Thank goodness (1.00 / 2) (#8)
    by jimakaPPJ on Fri Dec 09, 2016 at 07:18:36 PM EST
    And that will be the last and only thing I'll say to you today

    One question I have is (none / 0) (#5)
    by jondee on Fri Dec 09, 2016 at 03:57:35 PM EST
    how much the opioid scourge effected this past election.

    One of the other main differences between 2012 and 2016 in the Rust Belt is the big increase in the number of opioid addicts..

    More proof that taking drugs won't automatically turn you into a thinker of depth and profundity like Thomas De Quincy and William Burroughs?

    Well, my expectation would be that if you (5.00 / 1) (#6)
    by sarcastic unnamed one on Fri Dec 09, 2016 at 04:26:53 PM EST
    are an addict, your motivation for things that are not "opioid" related - like voting - would diminish.

    I did read that the "Democratic support in the Rust Belt collapsed as a huge number of Democrats stayed home".


    That's the voter suppression scourge (5.00 / 2) (#14)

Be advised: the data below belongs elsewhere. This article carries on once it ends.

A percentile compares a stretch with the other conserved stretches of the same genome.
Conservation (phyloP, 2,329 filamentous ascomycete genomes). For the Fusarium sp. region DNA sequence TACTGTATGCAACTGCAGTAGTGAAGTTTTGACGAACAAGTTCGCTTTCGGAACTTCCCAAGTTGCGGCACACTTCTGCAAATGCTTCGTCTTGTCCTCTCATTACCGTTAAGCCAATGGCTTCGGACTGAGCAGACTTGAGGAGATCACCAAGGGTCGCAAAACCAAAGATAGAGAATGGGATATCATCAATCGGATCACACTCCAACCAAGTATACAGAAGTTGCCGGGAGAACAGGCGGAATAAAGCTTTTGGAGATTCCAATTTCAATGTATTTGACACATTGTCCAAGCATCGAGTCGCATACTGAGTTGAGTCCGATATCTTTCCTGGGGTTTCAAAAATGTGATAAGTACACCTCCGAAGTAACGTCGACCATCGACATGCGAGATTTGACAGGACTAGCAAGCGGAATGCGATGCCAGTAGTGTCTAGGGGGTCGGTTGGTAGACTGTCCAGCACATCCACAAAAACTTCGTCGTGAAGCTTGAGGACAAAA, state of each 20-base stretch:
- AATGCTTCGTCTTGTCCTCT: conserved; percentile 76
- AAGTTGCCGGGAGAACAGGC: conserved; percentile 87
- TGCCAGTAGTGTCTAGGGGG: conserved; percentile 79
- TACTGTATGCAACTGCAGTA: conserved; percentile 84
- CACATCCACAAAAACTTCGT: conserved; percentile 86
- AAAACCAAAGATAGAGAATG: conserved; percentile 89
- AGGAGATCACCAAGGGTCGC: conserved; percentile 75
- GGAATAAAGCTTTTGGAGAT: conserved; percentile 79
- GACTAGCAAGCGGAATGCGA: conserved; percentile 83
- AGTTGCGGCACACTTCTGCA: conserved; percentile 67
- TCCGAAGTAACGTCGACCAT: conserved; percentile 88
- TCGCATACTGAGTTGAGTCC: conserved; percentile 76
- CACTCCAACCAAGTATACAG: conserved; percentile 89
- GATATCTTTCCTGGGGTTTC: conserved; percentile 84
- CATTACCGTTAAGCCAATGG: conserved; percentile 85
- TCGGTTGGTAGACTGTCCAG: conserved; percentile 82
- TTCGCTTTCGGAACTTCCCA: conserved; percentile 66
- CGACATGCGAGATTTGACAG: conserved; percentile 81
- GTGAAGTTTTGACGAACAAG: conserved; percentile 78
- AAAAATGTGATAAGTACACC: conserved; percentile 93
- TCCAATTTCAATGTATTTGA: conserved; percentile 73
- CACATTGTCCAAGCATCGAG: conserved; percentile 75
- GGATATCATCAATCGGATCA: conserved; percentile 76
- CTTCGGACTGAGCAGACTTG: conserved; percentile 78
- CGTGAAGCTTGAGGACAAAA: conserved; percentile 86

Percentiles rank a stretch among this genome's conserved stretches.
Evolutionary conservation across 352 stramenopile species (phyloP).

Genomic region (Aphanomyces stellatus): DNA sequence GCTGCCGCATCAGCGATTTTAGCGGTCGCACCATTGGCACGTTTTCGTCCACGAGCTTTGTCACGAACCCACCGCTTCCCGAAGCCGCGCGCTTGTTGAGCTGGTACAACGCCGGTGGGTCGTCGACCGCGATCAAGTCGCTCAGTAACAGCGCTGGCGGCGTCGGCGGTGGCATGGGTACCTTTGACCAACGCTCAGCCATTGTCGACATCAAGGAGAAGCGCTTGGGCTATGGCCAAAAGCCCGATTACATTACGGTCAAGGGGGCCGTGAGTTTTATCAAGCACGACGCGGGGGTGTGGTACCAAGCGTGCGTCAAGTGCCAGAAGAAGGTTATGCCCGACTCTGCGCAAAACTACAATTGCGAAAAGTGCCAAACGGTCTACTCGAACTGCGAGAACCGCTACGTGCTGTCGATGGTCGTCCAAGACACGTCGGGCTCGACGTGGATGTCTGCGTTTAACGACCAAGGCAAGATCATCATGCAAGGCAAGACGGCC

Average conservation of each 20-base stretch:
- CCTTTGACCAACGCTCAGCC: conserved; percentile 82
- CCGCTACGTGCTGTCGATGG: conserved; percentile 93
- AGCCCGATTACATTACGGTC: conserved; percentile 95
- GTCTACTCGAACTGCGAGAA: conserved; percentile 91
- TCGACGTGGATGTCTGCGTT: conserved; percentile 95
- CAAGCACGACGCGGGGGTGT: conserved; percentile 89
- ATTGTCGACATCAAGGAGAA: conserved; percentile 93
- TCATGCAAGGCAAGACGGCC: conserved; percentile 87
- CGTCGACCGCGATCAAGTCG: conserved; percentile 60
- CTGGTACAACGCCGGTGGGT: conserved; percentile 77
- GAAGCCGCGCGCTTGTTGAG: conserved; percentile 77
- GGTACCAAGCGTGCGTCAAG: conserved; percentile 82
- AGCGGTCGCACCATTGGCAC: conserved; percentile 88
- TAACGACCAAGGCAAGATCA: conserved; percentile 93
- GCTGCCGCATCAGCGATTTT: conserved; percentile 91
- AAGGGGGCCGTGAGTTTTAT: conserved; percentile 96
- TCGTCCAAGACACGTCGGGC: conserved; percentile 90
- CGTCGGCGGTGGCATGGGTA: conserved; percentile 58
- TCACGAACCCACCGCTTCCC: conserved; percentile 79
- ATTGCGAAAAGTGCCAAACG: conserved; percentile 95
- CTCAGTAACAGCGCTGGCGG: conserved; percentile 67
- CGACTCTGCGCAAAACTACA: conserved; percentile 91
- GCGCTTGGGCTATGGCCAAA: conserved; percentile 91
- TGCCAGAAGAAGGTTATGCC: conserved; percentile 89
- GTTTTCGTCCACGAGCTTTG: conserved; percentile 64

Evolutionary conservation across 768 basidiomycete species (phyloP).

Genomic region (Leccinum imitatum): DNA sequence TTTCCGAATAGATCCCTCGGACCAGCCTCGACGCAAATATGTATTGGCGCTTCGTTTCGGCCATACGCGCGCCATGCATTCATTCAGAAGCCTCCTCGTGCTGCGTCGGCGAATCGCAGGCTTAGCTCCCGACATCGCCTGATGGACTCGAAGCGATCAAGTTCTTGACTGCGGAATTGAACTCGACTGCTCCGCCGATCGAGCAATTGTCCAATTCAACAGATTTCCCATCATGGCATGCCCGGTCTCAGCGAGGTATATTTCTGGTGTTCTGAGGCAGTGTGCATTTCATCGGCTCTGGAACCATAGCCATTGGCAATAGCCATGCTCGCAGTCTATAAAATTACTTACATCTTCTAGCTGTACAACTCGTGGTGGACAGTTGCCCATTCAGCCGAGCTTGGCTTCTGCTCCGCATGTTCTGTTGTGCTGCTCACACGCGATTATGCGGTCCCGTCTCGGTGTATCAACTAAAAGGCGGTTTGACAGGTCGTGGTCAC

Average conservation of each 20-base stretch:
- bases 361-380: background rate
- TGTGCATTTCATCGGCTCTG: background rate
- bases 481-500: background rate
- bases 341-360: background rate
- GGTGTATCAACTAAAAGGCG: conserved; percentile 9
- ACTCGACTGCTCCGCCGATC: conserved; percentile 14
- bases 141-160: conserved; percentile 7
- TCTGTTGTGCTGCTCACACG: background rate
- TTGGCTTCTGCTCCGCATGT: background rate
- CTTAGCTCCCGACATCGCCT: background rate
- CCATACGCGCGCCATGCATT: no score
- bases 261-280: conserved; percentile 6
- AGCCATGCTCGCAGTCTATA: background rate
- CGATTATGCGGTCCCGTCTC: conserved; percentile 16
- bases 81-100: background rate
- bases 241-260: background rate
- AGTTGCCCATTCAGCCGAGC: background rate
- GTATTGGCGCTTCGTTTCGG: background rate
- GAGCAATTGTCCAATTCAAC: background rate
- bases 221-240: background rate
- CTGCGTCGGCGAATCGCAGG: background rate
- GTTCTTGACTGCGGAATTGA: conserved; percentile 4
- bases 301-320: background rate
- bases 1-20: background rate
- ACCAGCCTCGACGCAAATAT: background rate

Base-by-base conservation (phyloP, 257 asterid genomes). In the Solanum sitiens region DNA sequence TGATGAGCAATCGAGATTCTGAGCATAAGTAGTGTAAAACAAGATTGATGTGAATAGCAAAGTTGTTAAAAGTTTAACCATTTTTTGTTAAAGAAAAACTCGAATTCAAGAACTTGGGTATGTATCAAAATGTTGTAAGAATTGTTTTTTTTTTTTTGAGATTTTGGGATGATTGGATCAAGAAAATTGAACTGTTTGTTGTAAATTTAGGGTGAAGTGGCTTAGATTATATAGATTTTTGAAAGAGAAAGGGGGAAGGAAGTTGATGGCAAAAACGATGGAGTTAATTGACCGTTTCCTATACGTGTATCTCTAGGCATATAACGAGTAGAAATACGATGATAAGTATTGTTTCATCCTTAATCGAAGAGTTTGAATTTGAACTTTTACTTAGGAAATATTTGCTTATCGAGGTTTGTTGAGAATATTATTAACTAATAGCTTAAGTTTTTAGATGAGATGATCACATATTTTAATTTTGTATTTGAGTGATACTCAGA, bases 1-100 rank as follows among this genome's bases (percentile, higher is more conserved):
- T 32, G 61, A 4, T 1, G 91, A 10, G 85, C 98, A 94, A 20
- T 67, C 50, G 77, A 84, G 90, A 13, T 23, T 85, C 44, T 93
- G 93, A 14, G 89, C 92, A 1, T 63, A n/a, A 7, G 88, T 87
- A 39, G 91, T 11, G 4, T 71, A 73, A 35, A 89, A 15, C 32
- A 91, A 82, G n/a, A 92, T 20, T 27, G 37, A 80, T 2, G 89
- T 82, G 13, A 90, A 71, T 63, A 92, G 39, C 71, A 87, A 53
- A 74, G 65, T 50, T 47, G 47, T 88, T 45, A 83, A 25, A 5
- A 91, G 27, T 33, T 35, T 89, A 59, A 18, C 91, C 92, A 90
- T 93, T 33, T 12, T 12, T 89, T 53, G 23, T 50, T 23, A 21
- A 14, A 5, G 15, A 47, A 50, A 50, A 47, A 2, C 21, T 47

by Towanda on Fri Dec 09, 2016 at 09:15:16 PM EST
    . . . although, of course, thw media's election-nght statements about low turnout overall were wrong.

    But in some demographic groups, such as Affrican Americans in Michigan and Wisconsin -- meaning, Detroit and Milwaukee -- either voter suppression worked . . . or the vaunted "Obama coalition" didn't work, as Obama only can get out the voters for Obama.  Plus, Obama cancelled out on the major rally in Wisconsin that was supposed to kick off the general campaign.

    And, of course, Sanders so poisoned the party in the primaries that millennial voters went third party far more in Michigan and especially in Wisconsin (where the Obama visit could have had huge impact in countering the Sanders poison).

    Probably all were  factors, and far more than opioids.


    In other words, (none / 0) (#7)